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VINE VOICEon 20 July 2004
It becomes clear from the first page of Ellis's book that it is only her exotic subject matter, and not her writing style, that won her a contract with a publisher. The majority of her descriptions are insipidly dotted with weak-legged adjectives such as 'nice' and 'pretty'. Erratically, she chooses to describe the palace's unremarkable kitchen table but does not once attempt to paint portraits of those she lived with. Yes, we know you are not allowed to photograph Princess Abtah, but how does she look? What is her face like?
I have lived in Saudi Arabia for the past seventeen years, and each factual flaw that I stumbled across made me wince. The author incorrectly claims that 'Islamic law forbids women to show their faces in public' and that 'women can't travel in taxis'. When in public, a Muslim woman is permitted to show her face and her hands. I cannot believe that Ellis did not know this fact, as a.) she claims to have read Ruqaiyyah Waris Maqsood's book 'Islam' (Maqsood devotes a whole chapter to the subject of female dress) and b.) one of the photos that illustrate the book shows her camel-riding unveiled on the Jeddah Cornice. I suspect that she deliberately slipped in these little errors to 'spice up' her book - this is nothing more than a sordid effort to squeeze money out of the unusual position in which she found herself.
Ellis also handles her material with staggering arrogance. Whilst declaring that 'Arabic is far too difficult for me to learn', she still tries to convince the reader that she has touched Saudi women's lives. How can she have done so, when she herself admits that she could not understand their conversations and could only sometimes find a translator? There is a saying: "The limits of my language are the limits of my world," and Phyllis's inability to learn even basic Arabic fetters both herself and her readers. Her English is equally abysmal - misused punctuation and poor grammar made me want to attack the text with red ballpoint. A thoroughly bad read.
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on 12 July 2004
I was really looking forward to reading this book. I have always been fascinated with the Middle East, and in view of the privileged vantage point of the author - who spent about a year working as governess for the young Saudi Prince and Princess - I really thought this could well be a great read. But I was wrong. Promising as the premises are, the writer is simply not up to the job. The superficiality of many commets made me cringe, and some of her remarks so arrogant! I ended up really disliking the author by the end of the book. I kept going, hoping the book would get better, but - unbelievably! - it actually does get worse, and it touches rock-bottom when the author decides to plunge into poetry... Terrible, believe me, this bookis just terrible!!!!!!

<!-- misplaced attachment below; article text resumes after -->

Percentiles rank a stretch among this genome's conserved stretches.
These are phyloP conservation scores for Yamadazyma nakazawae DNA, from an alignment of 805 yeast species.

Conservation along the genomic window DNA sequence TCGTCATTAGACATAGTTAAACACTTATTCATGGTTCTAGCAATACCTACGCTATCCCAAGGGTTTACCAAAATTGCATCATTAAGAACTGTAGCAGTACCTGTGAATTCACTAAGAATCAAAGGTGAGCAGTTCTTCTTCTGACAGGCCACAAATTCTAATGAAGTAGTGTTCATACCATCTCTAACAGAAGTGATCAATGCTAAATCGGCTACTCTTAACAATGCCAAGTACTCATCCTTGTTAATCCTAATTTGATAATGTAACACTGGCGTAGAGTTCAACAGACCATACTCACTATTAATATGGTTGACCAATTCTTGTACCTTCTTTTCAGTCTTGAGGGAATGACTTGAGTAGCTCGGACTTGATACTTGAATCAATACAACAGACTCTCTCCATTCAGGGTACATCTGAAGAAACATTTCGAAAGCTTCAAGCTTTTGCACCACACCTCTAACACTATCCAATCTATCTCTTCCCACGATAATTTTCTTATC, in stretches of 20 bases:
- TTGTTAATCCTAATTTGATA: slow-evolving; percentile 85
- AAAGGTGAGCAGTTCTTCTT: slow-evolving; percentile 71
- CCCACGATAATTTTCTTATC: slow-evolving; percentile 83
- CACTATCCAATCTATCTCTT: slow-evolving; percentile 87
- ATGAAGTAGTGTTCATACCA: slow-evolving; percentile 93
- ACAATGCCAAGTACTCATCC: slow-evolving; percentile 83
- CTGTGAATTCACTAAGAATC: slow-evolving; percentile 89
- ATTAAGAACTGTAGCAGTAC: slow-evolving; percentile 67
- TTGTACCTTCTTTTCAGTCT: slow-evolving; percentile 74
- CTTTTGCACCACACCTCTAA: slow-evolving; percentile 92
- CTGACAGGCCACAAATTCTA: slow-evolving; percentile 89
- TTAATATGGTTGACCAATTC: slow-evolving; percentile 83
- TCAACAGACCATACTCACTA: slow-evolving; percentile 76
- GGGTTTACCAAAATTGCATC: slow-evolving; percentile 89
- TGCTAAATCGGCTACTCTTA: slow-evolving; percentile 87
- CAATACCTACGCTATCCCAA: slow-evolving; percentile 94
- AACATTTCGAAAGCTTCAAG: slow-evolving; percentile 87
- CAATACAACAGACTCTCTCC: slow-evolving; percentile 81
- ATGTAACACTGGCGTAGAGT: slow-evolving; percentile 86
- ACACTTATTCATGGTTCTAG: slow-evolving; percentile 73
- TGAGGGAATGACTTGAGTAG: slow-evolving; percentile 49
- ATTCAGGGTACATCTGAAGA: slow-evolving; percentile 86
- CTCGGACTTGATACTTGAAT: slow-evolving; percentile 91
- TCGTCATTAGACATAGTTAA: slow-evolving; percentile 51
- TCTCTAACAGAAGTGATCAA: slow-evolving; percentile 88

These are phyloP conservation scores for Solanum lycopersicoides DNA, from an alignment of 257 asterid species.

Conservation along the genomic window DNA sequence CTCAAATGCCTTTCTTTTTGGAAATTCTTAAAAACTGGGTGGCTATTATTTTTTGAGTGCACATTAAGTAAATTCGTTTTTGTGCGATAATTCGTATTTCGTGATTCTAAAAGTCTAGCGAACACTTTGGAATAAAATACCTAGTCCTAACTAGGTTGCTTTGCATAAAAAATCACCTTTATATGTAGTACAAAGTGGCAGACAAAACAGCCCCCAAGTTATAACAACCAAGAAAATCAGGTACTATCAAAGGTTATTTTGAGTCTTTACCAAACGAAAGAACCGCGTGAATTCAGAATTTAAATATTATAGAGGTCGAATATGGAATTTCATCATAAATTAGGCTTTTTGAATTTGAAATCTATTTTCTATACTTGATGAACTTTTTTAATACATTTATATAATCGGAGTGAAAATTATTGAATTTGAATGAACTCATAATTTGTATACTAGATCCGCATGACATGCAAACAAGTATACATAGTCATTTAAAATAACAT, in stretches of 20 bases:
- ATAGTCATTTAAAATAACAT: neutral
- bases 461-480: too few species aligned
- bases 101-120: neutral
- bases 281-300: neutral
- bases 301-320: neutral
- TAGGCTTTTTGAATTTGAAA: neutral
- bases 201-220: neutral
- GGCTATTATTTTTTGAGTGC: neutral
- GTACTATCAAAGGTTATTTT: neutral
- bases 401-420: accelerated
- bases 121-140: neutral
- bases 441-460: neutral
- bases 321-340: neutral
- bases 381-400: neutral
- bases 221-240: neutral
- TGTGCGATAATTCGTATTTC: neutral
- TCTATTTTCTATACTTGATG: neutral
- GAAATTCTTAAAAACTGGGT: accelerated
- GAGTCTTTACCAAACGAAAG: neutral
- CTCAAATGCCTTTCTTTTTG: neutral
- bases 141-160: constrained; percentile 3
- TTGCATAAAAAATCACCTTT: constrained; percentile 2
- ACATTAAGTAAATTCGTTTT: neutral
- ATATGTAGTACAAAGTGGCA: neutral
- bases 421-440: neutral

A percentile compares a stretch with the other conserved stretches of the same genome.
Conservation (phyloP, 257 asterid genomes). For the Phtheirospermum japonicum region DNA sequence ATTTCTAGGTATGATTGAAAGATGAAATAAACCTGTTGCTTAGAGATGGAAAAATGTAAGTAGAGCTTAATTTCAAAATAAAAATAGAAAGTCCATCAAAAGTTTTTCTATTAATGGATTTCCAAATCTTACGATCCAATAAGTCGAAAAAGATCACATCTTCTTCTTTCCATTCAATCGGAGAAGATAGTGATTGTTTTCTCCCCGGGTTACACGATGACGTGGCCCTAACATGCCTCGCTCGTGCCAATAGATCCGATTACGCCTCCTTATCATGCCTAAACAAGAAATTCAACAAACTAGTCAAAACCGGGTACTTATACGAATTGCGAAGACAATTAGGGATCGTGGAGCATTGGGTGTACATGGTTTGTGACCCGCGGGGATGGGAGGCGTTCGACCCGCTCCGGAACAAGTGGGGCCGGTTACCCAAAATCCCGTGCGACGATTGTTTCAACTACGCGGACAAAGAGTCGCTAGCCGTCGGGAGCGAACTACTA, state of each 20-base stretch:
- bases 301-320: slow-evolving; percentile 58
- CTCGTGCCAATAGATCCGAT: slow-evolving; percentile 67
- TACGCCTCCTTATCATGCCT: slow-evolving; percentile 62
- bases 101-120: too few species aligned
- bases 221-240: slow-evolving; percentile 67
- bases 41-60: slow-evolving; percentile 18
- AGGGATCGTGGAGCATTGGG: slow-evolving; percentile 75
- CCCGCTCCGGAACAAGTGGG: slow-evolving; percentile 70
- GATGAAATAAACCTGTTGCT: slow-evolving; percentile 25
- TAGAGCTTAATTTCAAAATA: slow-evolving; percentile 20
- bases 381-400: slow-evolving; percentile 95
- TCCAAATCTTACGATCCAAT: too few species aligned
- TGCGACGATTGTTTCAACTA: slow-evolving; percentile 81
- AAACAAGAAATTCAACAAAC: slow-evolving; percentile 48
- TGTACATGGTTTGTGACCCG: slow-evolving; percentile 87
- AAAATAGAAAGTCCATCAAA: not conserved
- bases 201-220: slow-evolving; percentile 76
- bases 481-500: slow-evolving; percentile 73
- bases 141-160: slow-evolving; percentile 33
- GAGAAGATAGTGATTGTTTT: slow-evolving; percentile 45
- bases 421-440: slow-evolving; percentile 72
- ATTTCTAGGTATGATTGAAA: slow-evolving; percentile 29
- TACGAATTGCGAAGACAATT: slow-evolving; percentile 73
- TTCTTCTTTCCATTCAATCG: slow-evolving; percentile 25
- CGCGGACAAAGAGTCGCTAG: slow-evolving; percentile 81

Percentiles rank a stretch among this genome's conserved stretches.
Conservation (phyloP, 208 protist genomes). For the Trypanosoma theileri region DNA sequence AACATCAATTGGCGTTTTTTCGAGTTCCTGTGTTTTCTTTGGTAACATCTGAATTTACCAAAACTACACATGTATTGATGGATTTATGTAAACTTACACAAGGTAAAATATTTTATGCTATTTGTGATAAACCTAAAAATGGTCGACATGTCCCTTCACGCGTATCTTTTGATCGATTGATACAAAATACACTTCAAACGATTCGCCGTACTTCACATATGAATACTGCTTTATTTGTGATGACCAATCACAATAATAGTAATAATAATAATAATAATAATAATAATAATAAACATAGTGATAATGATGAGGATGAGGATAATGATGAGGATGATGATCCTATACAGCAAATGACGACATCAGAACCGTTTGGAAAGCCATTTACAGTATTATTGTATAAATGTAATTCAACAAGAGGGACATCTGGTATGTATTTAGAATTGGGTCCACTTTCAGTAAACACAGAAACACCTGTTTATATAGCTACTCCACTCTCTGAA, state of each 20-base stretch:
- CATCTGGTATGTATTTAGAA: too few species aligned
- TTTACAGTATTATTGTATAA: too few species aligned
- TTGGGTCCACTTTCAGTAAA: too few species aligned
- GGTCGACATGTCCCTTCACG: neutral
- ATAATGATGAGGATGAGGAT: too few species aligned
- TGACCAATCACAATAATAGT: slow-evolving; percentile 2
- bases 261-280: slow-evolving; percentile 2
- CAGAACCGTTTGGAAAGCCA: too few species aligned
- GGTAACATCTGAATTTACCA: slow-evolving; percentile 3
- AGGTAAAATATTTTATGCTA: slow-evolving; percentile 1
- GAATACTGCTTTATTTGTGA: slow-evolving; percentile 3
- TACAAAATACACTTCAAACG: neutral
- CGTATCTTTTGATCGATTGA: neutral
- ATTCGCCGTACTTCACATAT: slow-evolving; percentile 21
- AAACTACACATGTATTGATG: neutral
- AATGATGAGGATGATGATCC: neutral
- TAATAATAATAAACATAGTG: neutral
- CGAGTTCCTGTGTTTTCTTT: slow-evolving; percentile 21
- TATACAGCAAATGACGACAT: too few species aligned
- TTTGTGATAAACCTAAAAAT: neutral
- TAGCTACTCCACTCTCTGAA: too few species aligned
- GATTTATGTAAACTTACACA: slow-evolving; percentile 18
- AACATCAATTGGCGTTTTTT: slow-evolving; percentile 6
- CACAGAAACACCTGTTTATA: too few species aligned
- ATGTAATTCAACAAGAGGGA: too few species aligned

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on 16 February 2008
What a pity! I was really looking forward to receiving this book and can't describe how disappointed I was when I started reading. Could this be one of the most boring books I have ever read? Great subject matter but poorly written. Don't waste your money!
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on 13 January 2003
An interesting account of life within the palace walls of Saudi Arabia. However, having lived in the Middle East for a number of years, and having visited Saudi Arabia, I felt that while describing the frustrations of the closeted life, the author is holding back on some of the seedier details of womens' life behind the veil. Readers should try Jean Sasson's books, of which 'Princess' is the first, and then attempt to reconcile the two very different accounts. I'd certainly be interested in people's comments.
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on 20 February 2001
Recently widowed Phyllis Ellis answered an advertisement for an English Governess for a Saudi Prince and two Princesses. She found herself a near-prisoner in a luxurious Marble Palace. Phyllis Ellis describes her life among women, vivid as butterflies in their own quarters, who turn into anonymous black crows when they venture out. She, too, had to be masked and shrouded from head to toe when she left the Palace grounds. Her description of life behind the veil is so vivid I had to leave the book and go outside ankles uncovered and barefaced - just to prove to myself that I could. Leaving the Palace for any reason was difficult. Permission had to be given and a driver and chaperone found. Even finding a stamp for a letter home was an ordeal. For this, too, women are dependent on men - yet another means of control.
Guardians of the strict moral and religious rules are on patrol and failure to keep the rules is severely punished. An unmasked moment could be dangerous.
Inside the Palace the days passed slowly. There was a great deal of near-ritual sitting around. Phyllis knew that her every move was watched. This intensely private society seems not to allow for personal privacy.